14 insufficient contact with the person at the filling tap, the flow was stopped too late and some oil came out through an air pipe filling up a bucket that was placed there for safety. The bucket overflowed spilling about one litre onto the deck and into the water. Coastguards debited the Navy SEK as water pollution charge. The Navy appealed to the DC, alleging (a) the discharge was accidental and immediately amended, (b) it was in any case inconsiderable and (c) the circumstances justified a complete remission. The DC did not find the discharge accidental, as the damage to the overfilling breaker was not unknown, and since the liaison between the two persons managing the filling was deficient. While for such non-accidental pollution the State has the burden of showing that the quantity is inconsiderable in the sense of the Water Pollution Act (1980:424) one litre is undoubtedly so insignificant that it will not appreciably affect the environment. The repayment claim was admitted. Non-appealable. Kalmar 27 Nov matter B , Göta AC 17 Febr matter B (Coral Isis) While proceeding in the Baltic Sea, the vessel s crew pumped oil from one tank into another. Mistakenly, pumping was not stopped when the reception tank was full, and some oil ran out on deck but was later removed into a tank, although the master assumed some 50 litres might have escaped into the sea, which he reported to coastguards, No oil was however localised behind the vessel. A water pollution charge was imposed, and owners appealed to the DC. DC found the suggested discharge of 100 litres was a mere guess, and the quantity, if any, was in significant. Moreover, the officers had loyally reported the matter to coastguards who had all possibilities of verifying an oilspill. Imposing a charge under such conditions invites omission of notification. The charge was cancelled according to WPA 8:4. The AC, stressing that no one on board had seen any oil in the water, affirmed. Kalmar 23 Dec matter B Albakor In Malmö 3 June 2002 matter B (2002) SwMarLaw 13, the second mate of Russian Albakor was sentenced to two months prison for running the vessel onto a shoal in an intoxicated condition. The vessel remained on the shoal for 1 ½ months leaking oil, estimated by coastguards and prosecutor to be between 49 and 69 metric tons, for which coastguards billed the owners an oil pollution charge of 421,448 SEK. Appealing to DC, owners claimed on the basis of coastguard photos that the spill could not exceed 18 litres. Furthermore, since the spill resulted from an accident, owners alleged they could not be liable at all. At the time of the trial, owners legal counsel withdrew, as he had lost contact with the owners. Based on available information the DC estimated the proven discharge to be not less than 17 tons, chargable under the list at 172,824 SEK, for which the owners were liable because of the aggravated circumstances of the grounding. Non-appealable Criminal sanction for pollution None Criminal liability for environment blockade Norrköping DC 27 June 2002 matter B (Fagervik), Göta AC 18 Nov matter B Greenpeace launched a blockade on M/T Fagervik, ex Figaros, for an oil discharge for which the master and owners of the vessel had been acquitted by the DC. From their vessel Rainbow Warrior, they boarded Fagervik per rubber boats, clambering on board and spraying slogans along the ship s side. Four youths of different nationalities were indicted for gross trespass, having entered the ship and chained themselves in her mast, and vessel owners claimed damages for detention. Appealing against the DC sentence, but abstaining from the defence of justified emergency action, they alleged that their action had been neither concerted, nor unauthorised since they had not been hindered, and one of the accused argued that the police had actually dragged her on board. AC noted that the action was planned, with use of several rubber boats, special equipment and communication, that the accused had boarded the vessel without invitation, and that the dragging on board of one of them was necessitated by her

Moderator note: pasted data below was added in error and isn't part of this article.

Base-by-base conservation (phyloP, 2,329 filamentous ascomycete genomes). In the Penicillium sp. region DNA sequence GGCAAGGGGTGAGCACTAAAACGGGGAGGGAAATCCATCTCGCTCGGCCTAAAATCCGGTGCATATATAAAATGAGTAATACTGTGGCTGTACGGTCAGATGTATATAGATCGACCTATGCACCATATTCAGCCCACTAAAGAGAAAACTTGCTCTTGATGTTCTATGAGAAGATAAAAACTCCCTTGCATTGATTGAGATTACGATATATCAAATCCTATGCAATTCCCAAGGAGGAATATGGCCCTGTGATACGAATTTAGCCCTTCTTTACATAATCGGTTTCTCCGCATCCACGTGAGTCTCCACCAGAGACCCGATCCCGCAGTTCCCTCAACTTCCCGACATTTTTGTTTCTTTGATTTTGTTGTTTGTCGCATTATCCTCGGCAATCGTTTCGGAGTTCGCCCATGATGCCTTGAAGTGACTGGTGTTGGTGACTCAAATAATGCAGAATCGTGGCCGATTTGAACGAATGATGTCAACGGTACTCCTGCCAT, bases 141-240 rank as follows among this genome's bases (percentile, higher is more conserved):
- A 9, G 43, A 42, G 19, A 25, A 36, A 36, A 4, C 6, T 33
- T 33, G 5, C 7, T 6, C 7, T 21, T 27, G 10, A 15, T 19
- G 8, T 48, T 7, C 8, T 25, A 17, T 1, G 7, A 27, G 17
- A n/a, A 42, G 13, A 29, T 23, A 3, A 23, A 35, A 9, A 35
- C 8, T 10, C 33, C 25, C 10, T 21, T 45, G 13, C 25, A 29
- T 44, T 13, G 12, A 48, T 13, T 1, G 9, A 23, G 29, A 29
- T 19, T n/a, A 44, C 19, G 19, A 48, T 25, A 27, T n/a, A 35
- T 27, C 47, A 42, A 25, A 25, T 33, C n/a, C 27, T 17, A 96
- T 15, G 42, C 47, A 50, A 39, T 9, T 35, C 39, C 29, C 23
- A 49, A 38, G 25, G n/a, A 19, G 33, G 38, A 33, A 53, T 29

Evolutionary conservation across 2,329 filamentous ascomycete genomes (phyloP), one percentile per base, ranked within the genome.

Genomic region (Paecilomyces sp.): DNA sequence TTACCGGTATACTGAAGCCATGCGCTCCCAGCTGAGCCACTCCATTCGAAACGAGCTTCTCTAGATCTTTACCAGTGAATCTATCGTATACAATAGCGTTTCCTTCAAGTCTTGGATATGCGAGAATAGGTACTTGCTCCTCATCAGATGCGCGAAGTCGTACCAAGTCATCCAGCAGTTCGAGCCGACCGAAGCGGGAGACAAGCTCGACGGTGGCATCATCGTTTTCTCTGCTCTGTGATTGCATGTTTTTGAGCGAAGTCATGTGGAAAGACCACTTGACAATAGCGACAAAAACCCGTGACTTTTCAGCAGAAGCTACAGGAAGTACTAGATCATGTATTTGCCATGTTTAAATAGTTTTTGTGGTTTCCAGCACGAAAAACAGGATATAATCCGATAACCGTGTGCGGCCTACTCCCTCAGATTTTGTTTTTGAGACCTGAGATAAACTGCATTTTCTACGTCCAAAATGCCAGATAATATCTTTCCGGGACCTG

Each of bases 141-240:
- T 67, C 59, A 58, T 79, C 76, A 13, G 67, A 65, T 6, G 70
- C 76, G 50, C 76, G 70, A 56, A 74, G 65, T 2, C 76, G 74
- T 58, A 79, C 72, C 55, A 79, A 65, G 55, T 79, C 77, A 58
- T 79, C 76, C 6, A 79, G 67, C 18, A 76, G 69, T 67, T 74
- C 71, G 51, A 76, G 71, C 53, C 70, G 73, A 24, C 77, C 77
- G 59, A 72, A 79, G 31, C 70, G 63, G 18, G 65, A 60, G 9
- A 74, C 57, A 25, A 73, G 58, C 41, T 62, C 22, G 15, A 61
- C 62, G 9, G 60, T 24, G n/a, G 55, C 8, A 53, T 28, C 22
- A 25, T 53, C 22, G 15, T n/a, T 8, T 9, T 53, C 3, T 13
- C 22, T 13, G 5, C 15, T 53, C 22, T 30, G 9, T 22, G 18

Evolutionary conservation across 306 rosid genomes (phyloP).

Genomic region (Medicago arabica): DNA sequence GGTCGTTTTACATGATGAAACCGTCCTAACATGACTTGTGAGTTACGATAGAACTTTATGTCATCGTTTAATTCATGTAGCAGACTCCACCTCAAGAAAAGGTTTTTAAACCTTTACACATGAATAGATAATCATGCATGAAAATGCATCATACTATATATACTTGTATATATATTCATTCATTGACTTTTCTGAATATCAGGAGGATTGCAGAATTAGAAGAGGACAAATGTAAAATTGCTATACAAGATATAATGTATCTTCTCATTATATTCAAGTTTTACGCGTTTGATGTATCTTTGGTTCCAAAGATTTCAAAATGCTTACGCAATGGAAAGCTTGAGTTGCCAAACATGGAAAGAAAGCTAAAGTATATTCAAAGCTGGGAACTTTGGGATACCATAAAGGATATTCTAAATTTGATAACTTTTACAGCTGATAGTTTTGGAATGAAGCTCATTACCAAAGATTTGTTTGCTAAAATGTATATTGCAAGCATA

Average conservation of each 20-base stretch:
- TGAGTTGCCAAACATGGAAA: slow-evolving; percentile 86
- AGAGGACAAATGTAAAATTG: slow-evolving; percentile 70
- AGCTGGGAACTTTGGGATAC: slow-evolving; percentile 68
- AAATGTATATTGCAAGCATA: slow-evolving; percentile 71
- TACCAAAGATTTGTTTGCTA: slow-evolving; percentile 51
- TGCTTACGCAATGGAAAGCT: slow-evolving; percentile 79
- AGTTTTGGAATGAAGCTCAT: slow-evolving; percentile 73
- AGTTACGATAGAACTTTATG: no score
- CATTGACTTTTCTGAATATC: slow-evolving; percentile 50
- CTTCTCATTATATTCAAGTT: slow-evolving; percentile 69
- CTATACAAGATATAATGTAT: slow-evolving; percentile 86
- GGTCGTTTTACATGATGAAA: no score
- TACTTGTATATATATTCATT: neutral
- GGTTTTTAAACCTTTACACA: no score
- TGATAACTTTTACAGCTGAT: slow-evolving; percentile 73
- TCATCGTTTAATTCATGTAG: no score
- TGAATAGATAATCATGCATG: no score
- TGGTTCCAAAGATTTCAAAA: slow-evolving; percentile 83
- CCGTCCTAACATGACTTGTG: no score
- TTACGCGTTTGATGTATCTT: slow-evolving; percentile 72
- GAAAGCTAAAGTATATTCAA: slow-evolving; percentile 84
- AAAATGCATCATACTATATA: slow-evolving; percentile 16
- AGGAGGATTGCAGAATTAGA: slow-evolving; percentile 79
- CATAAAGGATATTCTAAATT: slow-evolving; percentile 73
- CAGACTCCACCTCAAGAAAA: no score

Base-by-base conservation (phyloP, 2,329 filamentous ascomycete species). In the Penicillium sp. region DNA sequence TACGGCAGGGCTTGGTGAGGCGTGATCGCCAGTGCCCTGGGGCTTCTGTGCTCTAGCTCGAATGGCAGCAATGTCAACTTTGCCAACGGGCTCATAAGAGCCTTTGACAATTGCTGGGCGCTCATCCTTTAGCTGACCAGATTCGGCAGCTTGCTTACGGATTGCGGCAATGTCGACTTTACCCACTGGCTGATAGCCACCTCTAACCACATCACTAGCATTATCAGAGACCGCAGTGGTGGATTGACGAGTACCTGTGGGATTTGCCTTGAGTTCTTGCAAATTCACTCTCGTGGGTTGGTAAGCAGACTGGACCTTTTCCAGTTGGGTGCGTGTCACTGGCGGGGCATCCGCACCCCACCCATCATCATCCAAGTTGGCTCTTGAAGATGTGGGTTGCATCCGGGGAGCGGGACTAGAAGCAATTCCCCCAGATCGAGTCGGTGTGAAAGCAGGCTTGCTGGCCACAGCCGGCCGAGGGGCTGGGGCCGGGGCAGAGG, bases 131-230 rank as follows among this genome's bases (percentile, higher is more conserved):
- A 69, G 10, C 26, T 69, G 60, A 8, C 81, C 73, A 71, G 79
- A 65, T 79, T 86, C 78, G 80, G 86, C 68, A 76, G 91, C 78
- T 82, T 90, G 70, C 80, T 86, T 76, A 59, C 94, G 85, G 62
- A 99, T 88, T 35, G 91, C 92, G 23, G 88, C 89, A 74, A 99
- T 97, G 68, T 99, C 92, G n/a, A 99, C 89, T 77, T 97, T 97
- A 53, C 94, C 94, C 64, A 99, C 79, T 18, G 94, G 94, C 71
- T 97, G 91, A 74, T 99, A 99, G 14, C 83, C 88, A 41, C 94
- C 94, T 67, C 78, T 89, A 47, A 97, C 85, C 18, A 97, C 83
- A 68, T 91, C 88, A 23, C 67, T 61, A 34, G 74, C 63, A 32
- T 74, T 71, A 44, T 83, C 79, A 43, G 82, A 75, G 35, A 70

15 hanging perilously from the ship s rail. All had thus been trespassing. As the action had interfered with the vessel s business for three days, the offence was gross, and damages were due. DC s conditional sentence and awarded damages affirmed. Appeal to SC pending. 6. Maritime Traffic 6.1. Right of using Water Areas Sundsvall 1 Nov matter B Fredrik A had been caught in August 2003 conducting a jet-ski (semi-submersible waterscooter) in a public fairway outside Sundsvall that was not at the time assigned for using such craft. He was aware that the area was not assigned for the purpose but considered the nearest such area to be unreasonably far away and that his driving did not cause any disturbance. DC. Both at present and at the time of driving Fredrik A s craft was a waterscooter covered by the Waterscooter Ordinance. At the time of driving the use of his waterscooter at the place in question prohibited by the Ordinance. However, the Ordinance has been amended with effect from the 15 th July 2004 to permit the use of any waterscooter in public fairways and certain other areas. The place of driving is part of a public fairway the public fairway. The County Administration has not according to section 3 of the Ordinance restricted the use of waterscooters in public fairways in the area. Although Fredrik A s craft was a waterscooter that at the time might not be conducted in a public fairway, the accused may not, under to the principle of legality as expressed in section 5 of the promulgation Act to the Penal Code, be convicted for an act that was not criminalised at the time of judgement. An exception for temporary criminalisation due to special conditions is not applicable. Acquitted. Non-appealable. Comment: Under the Public Fairways and Public Ports Act (1983:293) a public fairway is one established by decision of the Maritime Administration and entered into its list (SJÖFS 1988:5) of such fairways. The place of A s driving is not specifically designated but is within the port fairway designated for the Public Port of Sundsvall. It seems questionable whether the decision is supportable on the cited ground Negligence in Sea Traffic Grounding and collision Luleå DC 17 Jan ND 2003 p. 6 (Laponia Nordtrader) Passenger vessel Laponia av Seskarö on evening cruise from Luleå was proceeding inwards in fog, keeping its port side of the channel. Outward from Luleå came iron-loaded M/V Nordtrader. Seeing a meeting vessel on his radar screen, Nordtrader s master gave five blasts on his whistle, which was heard on Laponia. Seeing Nordtrader 20 to starboard, Laponia veered port out of the channel; Nordtrader saw Laponia straight ahead and veered first starboard, then port, after seeing Laponias s port turn. The vessels nearly collided. DC. At the moment of collision risk, Laponia must have been proceeding in the channel. The port turn was then a fault, which very nearly caused a collision. The master had insufficient lookout and was not observant of his position in the channel. Sentenced to substantial fines. Non-appealable. Nacka 24 March 2004 matter B Hampus F let his girlfriend Sofia W drive his runabout motorboat from a golf & country club in the archipelago. Two friends came in a RIB-boat some distance behind to starboard. Gustav H running at over 50 knots overtook the RIB on its port side and prepared to overtake F and W on their starboard side, when suddenly Sofia W upon a sign by Hampus F turned starboard across Gustav H s way. Their boat was run over, Sofia W being killed and Hampus F injured. It was shown that Sofia W had a blood alcohol content of over 2 /oo, Hampus F had 1.4 /oo, and Gustav H had 0.16 /oo. Gustav H was indicted for negligence in sea traffic and manslaughter, and Sofia Ws parents claimed damages. DC. Gustav H has caused the accident